Victims’ Commissioner, Dame Vera Baird QC, today spoke out on behalf of anti-social behaviour victims following mounting evidence of a surge in anti-social behaviour complaints.
Her concerns were set out in an open letter to the Home Secretary, Priti Patel, sent on 14 August. In the letter, she called for the government to show leadership in tackling the problem, by funding task forces to deal with anti-social behaviour in those areas hardest hit.
She also highlighted the failure of the Home Office to act on recommendations to provide support and more rights to the victims of ASB. In a hard-hitting report on the plight of victims of ASB “Living a Nightmare”, twelve recommendations were made which were designed to give victims a voice, access to support services and the power to challenge when authorities refused to act. The report was published in April 2019 and despite the Home Office welcoming the report at the time, only one recommendation has been implemented.
The Home Secretary Priti Patel replied on 17 September, placing the blame on increased ASB on breaches of COVID-19 regulations. She rejected the request for additional funds to tackle the problem and offered no explanation for the failure of her Department to act upon the recommendations in Living a Nightmare.
Yet this week, the national police lead for ASB revealed a 12% increase in complaints of ASB unconnected with COVID-19 regulations.
“Dame Vera says “The Home Secretary’s letter is disappointing and suggests the Home Office do not understand the problem. The 12% increase reported by the national police lead if anything, understates the increase in ASB. The charity Victim Support, who provide victim services in over thirty areas across the country, tell me that since 27 March, they have seen a 27% increase victims of ASB wanting to access Victim Support services and in August they saw a 161% increase in ‘hits’ about ASB on their website. I speak to frontline victims’ services from across the country every fortnight and the feedback I have been getting shows a sharp rise in the number of victims of ASB being referred for support. This includes a six-fold increase in ASB victim referrals in parts of the north east to four-fold increases in parts of the south west.”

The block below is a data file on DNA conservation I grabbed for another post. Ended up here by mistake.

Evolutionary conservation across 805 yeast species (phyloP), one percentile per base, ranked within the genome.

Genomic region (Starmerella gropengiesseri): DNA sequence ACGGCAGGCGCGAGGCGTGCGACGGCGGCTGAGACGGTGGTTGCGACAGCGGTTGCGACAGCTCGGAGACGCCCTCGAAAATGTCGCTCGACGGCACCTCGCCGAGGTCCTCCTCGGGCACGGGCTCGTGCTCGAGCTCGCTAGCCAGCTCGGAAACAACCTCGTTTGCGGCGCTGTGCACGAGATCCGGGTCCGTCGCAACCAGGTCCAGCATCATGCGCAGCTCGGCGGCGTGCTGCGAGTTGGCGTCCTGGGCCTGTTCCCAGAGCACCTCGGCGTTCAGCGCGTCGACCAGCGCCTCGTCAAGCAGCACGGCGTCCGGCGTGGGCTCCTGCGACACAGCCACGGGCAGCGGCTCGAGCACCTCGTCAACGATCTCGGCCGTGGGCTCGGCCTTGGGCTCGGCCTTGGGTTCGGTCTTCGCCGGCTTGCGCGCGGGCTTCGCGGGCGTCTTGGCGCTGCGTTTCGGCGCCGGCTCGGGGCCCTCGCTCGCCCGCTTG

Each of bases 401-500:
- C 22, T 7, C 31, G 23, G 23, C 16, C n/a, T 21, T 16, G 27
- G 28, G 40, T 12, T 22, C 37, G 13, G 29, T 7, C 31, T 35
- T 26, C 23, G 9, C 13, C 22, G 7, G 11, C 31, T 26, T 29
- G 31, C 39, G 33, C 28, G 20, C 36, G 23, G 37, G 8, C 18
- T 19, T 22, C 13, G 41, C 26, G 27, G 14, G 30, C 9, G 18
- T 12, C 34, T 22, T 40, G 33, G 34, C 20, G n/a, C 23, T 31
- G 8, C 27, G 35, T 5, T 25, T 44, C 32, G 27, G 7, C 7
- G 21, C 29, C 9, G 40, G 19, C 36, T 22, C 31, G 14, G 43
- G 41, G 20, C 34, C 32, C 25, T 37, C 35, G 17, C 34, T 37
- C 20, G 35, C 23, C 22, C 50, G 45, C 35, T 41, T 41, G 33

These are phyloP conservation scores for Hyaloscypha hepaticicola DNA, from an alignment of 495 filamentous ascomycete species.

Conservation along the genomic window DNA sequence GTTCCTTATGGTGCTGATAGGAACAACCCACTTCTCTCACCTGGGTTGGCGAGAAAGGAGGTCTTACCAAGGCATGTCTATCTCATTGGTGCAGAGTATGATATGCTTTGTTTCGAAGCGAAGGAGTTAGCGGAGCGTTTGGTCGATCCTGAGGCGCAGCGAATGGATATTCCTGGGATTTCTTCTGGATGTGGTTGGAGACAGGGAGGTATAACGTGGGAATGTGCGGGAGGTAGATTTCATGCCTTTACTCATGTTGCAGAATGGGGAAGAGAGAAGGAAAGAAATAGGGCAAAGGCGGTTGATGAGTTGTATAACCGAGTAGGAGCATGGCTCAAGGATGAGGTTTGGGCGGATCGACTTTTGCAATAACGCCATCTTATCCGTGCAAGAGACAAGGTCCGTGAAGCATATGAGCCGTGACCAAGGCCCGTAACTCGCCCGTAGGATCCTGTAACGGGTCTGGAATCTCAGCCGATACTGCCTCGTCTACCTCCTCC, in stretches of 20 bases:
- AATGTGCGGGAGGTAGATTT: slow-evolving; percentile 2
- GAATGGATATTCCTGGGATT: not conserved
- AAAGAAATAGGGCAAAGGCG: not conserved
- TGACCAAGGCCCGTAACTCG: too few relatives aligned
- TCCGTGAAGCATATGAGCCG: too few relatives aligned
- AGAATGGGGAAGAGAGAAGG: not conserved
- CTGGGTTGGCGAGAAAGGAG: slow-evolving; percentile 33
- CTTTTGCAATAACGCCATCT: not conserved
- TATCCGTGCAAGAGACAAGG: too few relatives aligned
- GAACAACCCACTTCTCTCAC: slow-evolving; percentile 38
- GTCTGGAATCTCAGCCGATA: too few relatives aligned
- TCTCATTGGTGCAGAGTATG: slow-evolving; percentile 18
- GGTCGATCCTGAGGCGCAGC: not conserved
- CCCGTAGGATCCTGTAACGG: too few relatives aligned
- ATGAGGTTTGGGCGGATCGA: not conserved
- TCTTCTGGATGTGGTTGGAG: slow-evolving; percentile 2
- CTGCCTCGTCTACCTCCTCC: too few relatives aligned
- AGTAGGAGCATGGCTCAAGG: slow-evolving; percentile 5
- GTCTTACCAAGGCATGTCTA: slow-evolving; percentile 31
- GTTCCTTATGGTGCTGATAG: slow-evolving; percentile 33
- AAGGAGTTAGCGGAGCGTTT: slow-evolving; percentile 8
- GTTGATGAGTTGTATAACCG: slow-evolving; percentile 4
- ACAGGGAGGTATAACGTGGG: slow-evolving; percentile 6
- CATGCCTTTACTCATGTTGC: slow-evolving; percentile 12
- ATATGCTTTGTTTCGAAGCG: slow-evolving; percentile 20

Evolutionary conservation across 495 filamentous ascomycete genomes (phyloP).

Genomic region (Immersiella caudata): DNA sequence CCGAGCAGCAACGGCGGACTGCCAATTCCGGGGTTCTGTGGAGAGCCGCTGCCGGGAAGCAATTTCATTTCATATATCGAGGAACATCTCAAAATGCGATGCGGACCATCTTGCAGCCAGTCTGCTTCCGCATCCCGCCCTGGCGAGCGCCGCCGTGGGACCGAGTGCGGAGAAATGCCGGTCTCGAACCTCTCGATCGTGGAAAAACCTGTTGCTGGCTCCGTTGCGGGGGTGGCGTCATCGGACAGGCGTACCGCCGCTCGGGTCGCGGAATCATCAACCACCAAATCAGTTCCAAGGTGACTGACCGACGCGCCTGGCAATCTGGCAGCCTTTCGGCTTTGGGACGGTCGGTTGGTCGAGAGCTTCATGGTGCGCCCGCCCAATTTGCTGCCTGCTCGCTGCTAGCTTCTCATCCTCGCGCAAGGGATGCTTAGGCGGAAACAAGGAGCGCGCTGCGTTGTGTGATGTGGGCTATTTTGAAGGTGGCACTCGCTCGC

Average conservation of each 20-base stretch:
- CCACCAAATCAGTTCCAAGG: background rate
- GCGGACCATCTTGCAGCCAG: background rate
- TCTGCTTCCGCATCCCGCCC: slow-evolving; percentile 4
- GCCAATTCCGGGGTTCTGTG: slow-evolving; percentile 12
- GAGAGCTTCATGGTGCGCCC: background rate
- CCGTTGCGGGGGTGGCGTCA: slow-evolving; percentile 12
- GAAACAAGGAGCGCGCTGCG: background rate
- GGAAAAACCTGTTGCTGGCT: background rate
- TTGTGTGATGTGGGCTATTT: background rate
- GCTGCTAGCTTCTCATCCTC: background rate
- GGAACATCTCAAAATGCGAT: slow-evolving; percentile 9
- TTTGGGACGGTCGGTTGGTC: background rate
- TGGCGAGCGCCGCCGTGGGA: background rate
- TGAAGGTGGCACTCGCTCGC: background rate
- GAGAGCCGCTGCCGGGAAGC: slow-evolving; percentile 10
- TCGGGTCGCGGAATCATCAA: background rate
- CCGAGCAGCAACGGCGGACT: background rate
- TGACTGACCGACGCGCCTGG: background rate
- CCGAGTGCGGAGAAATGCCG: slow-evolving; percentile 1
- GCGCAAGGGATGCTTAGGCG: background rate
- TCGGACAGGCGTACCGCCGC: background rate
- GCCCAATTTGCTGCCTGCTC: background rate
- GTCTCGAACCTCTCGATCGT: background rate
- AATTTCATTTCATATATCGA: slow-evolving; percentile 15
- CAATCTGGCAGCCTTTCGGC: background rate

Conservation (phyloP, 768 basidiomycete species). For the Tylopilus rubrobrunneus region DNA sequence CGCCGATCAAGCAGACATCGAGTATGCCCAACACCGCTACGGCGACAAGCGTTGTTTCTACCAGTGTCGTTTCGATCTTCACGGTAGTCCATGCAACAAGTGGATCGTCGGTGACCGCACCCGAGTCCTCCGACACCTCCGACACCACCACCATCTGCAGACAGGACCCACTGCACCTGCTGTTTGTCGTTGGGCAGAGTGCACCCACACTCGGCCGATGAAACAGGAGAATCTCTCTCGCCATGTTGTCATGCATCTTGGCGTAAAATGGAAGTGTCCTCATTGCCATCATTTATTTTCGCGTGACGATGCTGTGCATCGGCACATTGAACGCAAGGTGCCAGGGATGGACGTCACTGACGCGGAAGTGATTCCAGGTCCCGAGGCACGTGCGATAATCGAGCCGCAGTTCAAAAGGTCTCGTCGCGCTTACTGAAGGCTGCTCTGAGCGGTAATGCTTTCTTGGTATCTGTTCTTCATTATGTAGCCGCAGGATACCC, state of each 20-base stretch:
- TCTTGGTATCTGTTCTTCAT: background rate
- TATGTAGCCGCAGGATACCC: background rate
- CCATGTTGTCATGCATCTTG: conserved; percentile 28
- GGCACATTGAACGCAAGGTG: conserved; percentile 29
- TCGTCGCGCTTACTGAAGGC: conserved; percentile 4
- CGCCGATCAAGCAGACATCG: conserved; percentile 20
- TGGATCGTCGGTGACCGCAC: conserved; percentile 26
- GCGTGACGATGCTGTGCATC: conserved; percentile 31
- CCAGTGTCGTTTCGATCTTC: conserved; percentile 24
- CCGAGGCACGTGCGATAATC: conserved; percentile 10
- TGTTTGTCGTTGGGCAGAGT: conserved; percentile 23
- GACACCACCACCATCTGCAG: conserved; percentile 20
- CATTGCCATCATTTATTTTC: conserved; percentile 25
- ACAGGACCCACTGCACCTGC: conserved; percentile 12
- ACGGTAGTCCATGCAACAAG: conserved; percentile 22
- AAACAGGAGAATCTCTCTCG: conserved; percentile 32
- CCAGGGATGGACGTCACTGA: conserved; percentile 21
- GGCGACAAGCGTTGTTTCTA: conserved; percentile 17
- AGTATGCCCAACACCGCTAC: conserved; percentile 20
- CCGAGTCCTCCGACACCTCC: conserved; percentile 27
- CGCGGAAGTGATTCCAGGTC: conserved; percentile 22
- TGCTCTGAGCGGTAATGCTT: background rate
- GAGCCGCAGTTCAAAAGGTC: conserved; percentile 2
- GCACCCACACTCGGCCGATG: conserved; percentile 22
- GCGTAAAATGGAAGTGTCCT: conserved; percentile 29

The police are clear that ASB is on the up and it is not simply COVID-19 complaints. Victim services are clear that the behaviour is sufficiently serious to prompt people to ring up for support in such large numbers that they are struggling to cope. One local authority is declining to take more ASB complaints as it doesn’t have the resources to cope.
Vulnerable people targeted in their own homes need help and cash-strapped councils can’t manage any more than stretched police forces and local victims’ services.
There is an urgent need for central government to fund local taskforces to tackle this very impactive behaviour. But this by itself is not enough. Victims also need to feel they have a voice and are being listened to. They must be recognised as victims of crime with access to victim support services.
Living a Nightmare’ set out a plan to put victims first and tackle ASB at source. Its recommendations must be implemented and not simply ignored.
Dame Vera says:
“We are living in extraordinary times, with people spending much greater time in their own homes, often worried, stressed and feeling vulnerable.
“Persistent anti-social behaviour causes untold misery, stress and despair at the best of times, but we must understand that the impact is so much greater under lockdown conditions. ASB can have a corrosive effect on public morale and community cohesion at a time when it is so important that we all come together.
“This is why I am so dismayed by the Home Secretary’s response. There is no recognition of the problem and the fact that with another six months of social restrictions, it is only going to get worse.
“I fear that unless it acts, the government is sleep-walking to disaster, with anti-social behaviour being allowed to escalate and the victims being left to fend for themselves. Now is the time to act.”